Our family is on the road again, transitioning from our time at the seminary to my husband’s call and a life in western New York. Transitions with three small children are messy. There are abnormal bedtimes and meals, toys packed into boxes and onto a truck despite the protests of a four year old, and lots of emotions. The simple reality is that saying good-bye is sad and saying hello can be scary. About a week ago now, after being shipped off to grandma’s house so my husband and I could finish packing, load a truck, and clean our apartment, my daughter said to a family friend whom she hadn’t seen in sometime, “My heart missed you. I’m so lucky I get to love people in lots of spots. Some people only love people in one spot.”
It’s the gift of moving four times in four years: people in lots of spots.
When my friend sent me a text with my daughter’s words, I couldn’t help but immediately think of John chapter 13. Well, truthfully, the first thing I did was tear up a little bit, but after that, I thought of John chapter 13. The chapter begins with the washing of the disciples’ feet. It is the chapter of John’s Gospel in which Jesus predicts Judas’s betrayal and foretells Peter’s denial. But nestled right in between those two predictions is another section that our Bibles today title “A New Commandment.” Jesus tells His disciples, “Where I am going you cannot come. A new commandment I give to you, that you love one another: just as I have loved you, you also are to love one another. By this all people will know that you are My disciples, if you have love for one another” (vv. 33–35). Jesus talked about this another time in Matthew chapter 22, a well-known verse. “You shall love your neighbor as yourself” (v. 39).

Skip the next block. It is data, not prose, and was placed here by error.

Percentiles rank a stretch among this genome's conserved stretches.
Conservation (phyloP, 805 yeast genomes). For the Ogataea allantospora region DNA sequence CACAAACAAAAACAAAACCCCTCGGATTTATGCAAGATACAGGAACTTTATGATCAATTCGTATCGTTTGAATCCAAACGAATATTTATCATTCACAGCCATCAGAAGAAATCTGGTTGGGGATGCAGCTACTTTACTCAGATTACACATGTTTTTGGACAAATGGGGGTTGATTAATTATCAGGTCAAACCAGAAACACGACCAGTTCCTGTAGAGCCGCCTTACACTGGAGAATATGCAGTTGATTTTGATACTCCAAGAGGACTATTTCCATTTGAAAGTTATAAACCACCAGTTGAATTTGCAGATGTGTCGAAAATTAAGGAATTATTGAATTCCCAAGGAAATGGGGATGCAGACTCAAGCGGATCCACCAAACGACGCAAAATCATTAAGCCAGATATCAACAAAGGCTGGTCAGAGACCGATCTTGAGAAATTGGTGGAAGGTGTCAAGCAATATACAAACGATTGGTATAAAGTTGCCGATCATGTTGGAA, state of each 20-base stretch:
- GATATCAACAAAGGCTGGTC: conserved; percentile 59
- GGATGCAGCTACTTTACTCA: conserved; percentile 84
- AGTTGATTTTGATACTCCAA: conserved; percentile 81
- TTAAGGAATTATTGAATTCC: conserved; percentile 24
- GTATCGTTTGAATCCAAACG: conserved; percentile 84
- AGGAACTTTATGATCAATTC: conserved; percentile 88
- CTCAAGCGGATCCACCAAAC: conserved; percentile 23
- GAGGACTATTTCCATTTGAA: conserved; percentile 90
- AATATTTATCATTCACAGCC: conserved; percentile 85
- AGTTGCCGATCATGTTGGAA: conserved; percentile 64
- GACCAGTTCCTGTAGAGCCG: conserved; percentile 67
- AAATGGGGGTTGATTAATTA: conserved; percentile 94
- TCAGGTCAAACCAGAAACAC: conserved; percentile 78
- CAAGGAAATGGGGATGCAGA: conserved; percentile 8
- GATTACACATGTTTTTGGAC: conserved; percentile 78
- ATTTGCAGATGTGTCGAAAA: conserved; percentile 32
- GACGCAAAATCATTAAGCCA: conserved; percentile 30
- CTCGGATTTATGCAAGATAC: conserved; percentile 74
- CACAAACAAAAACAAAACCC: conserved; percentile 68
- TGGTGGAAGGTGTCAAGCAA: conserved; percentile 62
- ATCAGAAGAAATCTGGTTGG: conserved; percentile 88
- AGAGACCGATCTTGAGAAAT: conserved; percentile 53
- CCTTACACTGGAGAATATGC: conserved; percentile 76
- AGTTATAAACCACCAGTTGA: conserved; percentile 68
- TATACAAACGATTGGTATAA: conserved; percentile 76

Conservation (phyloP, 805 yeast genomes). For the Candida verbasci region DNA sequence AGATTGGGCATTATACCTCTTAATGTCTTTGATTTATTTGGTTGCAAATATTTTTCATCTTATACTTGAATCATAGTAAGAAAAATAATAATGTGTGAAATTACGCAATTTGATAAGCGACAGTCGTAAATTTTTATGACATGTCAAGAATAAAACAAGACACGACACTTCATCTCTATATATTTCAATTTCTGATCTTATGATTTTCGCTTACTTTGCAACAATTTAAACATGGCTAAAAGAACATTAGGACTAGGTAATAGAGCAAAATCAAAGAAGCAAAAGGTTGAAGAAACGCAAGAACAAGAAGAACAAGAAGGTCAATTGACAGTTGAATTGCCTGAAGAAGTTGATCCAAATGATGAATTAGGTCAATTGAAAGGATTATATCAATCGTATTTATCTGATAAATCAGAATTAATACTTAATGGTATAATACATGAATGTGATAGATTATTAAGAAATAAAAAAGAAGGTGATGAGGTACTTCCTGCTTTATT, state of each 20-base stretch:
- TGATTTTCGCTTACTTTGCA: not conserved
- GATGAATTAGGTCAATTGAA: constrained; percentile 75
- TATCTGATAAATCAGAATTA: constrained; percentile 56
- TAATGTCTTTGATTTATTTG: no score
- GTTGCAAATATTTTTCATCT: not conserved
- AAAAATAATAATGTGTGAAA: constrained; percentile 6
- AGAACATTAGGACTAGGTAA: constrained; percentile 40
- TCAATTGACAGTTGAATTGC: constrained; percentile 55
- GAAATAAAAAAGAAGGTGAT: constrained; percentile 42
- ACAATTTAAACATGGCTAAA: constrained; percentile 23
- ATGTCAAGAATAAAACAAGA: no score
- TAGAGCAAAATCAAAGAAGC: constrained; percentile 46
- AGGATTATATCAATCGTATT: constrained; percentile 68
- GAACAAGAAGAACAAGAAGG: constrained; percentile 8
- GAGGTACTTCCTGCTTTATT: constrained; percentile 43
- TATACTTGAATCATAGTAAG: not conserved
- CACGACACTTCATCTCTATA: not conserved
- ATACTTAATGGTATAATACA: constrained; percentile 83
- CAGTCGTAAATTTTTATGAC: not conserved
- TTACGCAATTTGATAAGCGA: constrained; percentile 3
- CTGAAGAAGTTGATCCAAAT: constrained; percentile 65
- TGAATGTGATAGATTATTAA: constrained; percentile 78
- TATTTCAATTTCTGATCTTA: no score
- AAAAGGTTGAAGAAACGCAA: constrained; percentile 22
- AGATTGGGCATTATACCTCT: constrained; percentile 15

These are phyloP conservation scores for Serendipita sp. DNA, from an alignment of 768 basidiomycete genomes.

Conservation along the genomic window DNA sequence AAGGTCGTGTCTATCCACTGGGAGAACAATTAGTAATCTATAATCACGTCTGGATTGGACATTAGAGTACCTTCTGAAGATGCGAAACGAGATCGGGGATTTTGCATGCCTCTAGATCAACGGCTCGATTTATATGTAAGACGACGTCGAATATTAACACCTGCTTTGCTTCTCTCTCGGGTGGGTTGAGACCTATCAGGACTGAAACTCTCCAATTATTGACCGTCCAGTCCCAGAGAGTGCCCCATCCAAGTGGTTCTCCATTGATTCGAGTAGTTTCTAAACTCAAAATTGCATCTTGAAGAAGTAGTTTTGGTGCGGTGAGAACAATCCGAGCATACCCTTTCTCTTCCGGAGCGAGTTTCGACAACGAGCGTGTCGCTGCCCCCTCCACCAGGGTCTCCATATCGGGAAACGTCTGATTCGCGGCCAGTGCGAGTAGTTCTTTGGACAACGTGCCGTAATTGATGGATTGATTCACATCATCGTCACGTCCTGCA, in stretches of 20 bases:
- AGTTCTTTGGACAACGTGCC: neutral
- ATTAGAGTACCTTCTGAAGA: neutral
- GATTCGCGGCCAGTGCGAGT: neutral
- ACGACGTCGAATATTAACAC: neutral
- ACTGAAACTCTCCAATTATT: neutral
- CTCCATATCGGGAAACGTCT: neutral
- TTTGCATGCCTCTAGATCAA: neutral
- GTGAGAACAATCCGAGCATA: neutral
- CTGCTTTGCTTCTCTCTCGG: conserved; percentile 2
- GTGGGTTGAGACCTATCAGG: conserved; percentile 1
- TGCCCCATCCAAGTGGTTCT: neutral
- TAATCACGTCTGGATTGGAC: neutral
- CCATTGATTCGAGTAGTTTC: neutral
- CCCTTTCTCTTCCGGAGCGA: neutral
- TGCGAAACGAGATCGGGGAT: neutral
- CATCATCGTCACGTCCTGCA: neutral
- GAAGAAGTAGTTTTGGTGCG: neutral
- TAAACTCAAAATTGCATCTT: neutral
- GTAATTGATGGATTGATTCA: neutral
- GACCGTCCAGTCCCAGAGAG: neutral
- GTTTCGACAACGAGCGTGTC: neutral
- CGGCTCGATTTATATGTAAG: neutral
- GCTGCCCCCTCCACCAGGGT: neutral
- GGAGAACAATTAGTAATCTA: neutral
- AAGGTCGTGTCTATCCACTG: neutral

Embrace the people in your life
Earlier this year, I traveled to California to visit an aunt and uncle and my grandma. I had never been to California and haven’t flown on an airplane by myself in years. I didn’t see any of the tourist spots but was instead given the gift of watching my aunt live her day-to-day life. As we drove around each day—running errands, grabbing coffee, going to church, eating at her favorite breakfast spot—she would tell me about the people in each of her spots. She told me the name and story of the man who replaces her watch battery. She explained to me why she prefers to go to the coffee shop inside the grocery store instead of the drive-thru right next door. The reason? People. She has established a relationship with the people in the grocery store coffee shop. She has a person she knows at the post office, and both of their faces light up when they see each other. It’s beautiful and simple. My aunt doesn’t take the spots to which she is called lightly, no matter how small they may seem. She sees the people in each of the places she goes as people, people whom Jesus deeply loves and people to whom she is called to love.
For the past few years, our family’s spots have been big, and we have lived in each one for a fairly short amount of time: Michigan, St. Louis, New York. But encased in each of those large spots, we had a lot of small spots: our grocery store, the local farm where we would occasionally buy eggs, our favorite diner, our post office, our neighbors, our church. The words my daughter said to our family friend were wise, well beyond her six years of age, but she had one thing wrong. Nobody loves people in only one spot. Each of us has a lot of spots to which we are sent, spots where we are called to love others. After years of settling in and quickly uprooting again, I am looking forward to nestling into our smaller spots in western New York, taking the words of Jesus and the example of my aunt, and learning to deeply love the people to whom we have been uniquely sent.
Have you ever wondered if you are on the path God wants you to be on? Check out Wherever Love May Lead.